Just as family physicians were getting comfortable with the requirements outlined in stage one of HHS' regulation on the meaningful use (MU) of EHRs, MU stage two requirements were released. The AAFP actively participated in refining the final rule -- released in early September -- to make it more achievable for family physicians.
Unfortunately, even as MU incentive money flowed into many physician practices, some FPs reported snags in the actual allocation of such funds. Practice owners and employed physicians alike had problems, and financial and legal experts weighed in on the issues connected with earning and disbursing quality-based payments.
Many FPs moved full speed ahead with electronic prescribing, but some Medicare participating physicians who were unable or unwilling to do so were stung with a 1 percent penalty as part of Medicare's Electronic Prescribing (eRx) Program.
CMS gave physicians until June 30 to file for an eRx hardship exemption and then expanded those hardship exemptions later in the summer.
Still, even as many family physicians continued to weigh the pros and cons of their increasing reliance on EHRs, most agreed that the technology was here to stay. To help FPs make the best choices in product selection, Family Practice Management produced the fifth iteration of its EHR User Satisfaction Survey.
The 2012 survey collected reviews and comments from 3,088 family physicians, the largest number of FPs ever to respond to the survey request.
For all the federal government's good work, the myriad of programs and regulations it generated and then channeled through HHS, CMS and other agencies at times left physicians frustrated.
For instance, HHS attempted to streamline administrative tasks performed by physician practices and, in August, published the third in a series of regulations in 2012 dealing with electronic transfers of health information.
The billing and insurance-related work the government was trying to eliminate for physicians reportedly consumed the equivalent of three work weeks per physician practice each year. But interpreting and implementing the new regulations created a burden for physicians, too.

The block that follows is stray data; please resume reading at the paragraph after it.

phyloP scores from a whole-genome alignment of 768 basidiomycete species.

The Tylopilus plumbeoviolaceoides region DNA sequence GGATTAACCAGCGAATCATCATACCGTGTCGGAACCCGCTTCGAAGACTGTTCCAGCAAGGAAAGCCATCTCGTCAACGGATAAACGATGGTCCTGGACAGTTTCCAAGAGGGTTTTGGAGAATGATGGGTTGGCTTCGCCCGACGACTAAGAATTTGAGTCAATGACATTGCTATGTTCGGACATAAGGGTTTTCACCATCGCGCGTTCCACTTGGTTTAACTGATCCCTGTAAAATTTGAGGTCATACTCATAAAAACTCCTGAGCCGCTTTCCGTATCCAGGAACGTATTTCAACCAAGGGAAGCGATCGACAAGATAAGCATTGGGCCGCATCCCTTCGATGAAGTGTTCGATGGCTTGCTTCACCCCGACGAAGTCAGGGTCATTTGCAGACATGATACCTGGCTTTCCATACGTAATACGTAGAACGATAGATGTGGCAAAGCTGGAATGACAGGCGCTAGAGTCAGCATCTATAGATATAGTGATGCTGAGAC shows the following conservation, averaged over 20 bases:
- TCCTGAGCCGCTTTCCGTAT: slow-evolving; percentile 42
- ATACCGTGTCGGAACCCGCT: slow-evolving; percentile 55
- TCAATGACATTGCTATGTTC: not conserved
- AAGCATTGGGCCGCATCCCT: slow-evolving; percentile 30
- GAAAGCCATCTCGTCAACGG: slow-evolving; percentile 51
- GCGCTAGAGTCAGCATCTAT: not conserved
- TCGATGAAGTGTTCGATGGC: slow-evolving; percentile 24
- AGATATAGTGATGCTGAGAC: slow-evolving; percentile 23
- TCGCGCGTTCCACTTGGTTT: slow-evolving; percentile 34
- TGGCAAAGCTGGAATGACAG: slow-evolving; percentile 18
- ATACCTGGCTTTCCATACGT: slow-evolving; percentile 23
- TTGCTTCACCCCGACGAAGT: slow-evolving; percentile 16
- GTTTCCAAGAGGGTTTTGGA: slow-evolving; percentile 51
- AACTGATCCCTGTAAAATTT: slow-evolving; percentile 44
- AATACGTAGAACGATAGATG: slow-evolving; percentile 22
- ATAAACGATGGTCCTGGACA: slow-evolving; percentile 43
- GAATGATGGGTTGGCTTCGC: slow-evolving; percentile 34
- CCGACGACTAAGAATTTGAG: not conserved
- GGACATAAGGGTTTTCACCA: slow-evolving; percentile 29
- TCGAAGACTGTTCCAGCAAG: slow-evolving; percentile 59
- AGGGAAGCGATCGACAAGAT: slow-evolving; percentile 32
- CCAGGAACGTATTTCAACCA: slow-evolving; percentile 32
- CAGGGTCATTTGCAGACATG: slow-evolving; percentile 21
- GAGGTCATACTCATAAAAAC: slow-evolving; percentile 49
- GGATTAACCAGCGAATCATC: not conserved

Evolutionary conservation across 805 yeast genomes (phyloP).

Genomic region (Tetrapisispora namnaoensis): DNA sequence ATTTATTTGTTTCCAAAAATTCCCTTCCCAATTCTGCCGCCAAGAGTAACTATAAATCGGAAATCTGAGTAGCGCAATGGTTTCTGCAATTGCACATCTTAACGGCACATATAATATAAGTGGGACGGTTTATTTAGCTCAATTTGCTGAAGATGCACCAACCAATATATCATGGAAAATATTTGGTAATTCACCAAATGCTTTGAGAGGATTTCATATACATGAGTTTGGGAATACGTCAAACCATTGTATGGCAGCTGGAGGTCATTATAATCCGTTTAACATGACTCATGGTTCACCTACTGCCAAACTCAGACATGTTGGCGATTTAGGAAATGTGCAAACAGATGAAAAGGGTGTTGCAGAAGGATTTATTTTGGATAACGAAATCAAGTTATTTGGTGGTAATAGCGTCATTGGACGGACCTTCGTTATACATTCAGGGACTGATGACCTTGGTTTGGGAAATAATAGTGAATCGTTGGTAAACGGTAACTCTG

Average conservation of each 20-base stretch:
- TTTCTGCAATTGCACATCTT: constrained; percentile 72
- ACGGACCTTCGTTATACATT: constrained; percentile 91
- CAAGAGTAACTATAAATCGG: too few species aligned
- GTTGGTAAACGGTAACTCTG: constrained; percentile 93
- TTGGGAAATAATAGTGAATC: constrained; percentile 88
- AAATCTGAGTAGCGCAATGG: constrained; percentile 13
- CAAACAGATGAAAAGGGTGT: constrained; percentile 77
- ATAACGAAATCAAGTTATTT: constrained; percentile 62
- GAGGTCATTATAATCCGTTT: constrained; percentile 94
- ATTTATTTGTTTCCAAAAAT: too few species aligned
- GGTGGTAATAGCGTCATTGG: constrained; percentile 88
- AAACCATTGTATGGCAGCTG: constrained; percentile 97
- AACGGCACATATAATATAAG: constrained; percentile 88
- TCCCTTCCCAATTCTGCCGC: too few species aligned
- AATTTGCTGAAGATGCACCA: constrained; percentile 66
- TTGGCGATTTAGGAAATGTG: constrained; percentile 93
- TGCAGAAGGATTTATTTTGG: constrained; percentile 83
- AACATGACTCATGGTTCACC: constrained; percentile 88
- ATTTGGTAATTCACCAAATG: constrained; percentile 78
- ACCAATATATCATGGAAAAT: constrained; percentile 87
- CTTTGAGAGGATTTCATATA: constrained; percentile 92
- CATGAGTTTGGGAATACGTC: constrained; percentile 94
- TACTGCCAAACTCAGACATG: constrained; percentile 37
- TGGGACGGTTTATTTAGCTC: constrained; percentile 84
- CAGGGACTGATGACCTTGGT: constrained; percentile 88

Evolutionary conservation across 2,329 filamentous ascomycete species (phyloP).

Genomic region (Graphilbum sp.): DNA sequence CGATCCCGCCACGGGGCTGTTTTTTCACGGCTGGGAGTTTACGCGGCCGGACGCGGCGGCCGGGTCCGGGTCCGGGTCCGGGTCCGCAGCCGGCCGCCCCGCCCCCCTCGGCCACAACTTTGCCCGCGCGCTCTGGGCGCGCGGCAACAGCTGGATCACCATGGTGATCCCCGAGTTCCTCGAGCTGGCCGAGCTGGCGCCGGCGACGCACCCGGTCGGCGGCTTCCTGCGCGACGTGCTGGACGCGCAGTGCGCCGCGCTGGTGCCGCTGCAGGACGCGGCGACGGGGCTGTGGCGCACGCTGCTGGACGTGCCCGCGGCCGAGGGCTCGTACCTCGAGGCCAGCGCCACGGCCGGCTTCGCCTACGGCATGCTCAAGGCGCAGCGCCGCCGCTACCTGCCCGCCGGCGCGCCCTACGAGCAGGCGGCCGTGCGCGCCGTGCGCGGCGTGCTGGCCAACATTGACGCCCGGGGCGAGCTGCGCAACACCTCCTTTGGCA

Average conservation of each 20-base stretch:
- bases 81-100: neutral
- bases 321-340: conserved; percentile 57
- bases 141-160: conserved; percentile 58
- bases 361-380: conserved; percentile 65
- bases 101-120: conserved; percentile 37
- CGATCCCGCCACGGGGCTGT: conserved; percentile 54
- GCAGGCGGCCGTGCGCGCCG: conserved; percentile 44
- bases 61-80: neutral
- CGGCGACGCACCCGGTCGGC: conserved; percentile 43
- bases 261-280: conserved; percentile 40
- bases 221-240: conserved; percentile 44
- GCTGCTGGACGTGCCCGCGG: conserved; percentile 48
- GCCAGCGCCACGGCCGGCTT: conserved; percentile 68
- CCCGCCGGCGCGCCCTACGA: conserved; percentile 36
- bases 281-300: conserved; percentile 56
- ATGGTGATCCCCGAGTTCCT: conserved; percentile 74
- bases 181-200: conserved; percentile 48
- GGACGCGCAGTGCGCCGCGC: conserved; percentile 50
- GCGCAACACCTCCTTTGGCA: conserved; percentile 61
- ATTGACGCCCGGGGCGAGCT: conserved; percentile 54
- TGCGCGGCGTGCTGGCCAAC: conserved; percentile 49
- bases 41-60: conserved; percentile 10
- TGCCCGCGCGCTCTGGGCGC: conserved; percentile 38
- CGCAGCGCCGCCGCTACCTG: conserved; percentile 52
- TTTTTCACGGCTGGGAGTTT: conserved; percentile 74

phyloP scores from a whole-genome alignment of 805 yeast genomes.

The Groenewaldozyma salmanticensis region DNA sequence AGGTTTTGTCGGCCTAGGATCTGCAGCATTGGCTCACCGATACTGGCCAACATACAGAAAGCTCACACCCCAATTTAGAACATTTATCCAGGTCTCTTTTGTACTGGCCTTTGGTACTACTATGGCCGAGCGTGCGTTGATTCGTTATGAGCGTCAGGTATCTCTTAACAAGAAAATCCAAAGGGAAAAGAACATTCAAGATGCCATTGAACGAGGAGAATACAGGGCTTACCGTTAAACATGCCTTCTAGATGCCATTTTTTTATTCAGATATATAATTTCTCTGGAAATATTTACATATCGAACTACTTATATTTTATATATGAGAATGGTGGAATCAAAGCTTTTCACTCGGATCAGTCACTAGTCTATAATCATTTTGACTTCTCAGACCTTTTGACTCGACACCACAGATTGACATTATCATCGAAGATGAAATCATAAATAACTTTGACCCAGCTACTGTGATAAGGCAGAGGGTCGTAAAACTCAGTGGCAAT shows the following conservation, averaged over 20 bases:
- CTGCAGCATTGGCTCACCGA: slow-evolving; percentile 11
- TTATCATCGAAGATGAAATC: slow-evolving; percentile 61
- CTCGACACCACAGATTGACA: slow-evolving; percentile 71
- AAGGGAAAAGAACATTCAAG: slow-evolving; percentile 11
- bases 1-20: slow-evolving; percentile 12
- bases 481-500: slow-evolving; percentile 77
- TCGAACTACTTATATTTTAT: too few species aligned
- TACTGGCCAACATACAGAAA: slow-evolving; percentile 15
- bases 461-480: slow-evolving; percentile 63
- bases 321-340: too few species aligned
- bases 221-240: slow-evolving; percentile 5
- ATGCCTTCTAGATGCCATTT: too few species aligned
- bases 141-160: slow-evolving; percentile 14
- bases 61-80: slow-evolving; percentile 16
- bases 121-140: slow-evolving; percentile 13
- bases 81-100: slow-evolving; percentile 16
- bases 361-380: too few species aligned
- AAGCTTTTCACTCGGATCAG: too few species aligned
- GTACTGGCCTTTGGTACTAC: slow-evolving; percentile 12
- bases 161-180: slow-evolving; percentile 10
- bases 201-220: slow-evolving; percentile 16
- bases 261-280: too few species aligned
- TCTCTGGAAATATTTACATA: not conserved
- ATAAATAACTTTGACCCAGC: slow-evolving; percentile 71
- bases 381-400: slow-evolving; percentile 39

And even though a provision of the ACA that provided additional preventive services to Medicare patients was a plus for seniors, the volume of patients who requested those services -- as well as intricacies involved in coding and billing for them -- stressed some physician practices.
Furthermore, CMS' recovery audit contractors (RACs) continued to expand their reach throughout the year. In August, CMS launched a RAC demonstration project aimed at stopping improper Medicare fee-for-service payments before they were made to hospitals and physicians. Then came CMS' late-summer announcement that RACs would begin auditing physician claims with higher-level CPT codes for the evaluation and management services most often performed by FPs.
In 2012, TransforMED, a wholly owned nonprofit subsidiary of the AAFP, made inroads into critically important areas such as practice transformation and payment reform.
The organization worked with clients ranging from individual family medicine practices to large hospital groups and insurance company pilot projects. But throughout the year, TransforMED looked for ways to answer family physicians' questions about what it took to be a PCMH practice.
For example, early in 2012, TransforMED launched a tool called the Medical Home Implementation Quotient 3 -- an enhanced version of its free online assessment tool designed to help physicians measure their progress toward achieving PCMH recognition.
The AAFP and TransforMED also agreed that all Academy members needed free access to TransforMED's Delta-Exchange physician networking resource. Delta-Exchange provides a venue for busy physicians to ask questions, engage in discussions with expert sources and view webinars on timely topics.
Delta-Exchange served thousands of AAFP members in 2012.
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2012: Year in Review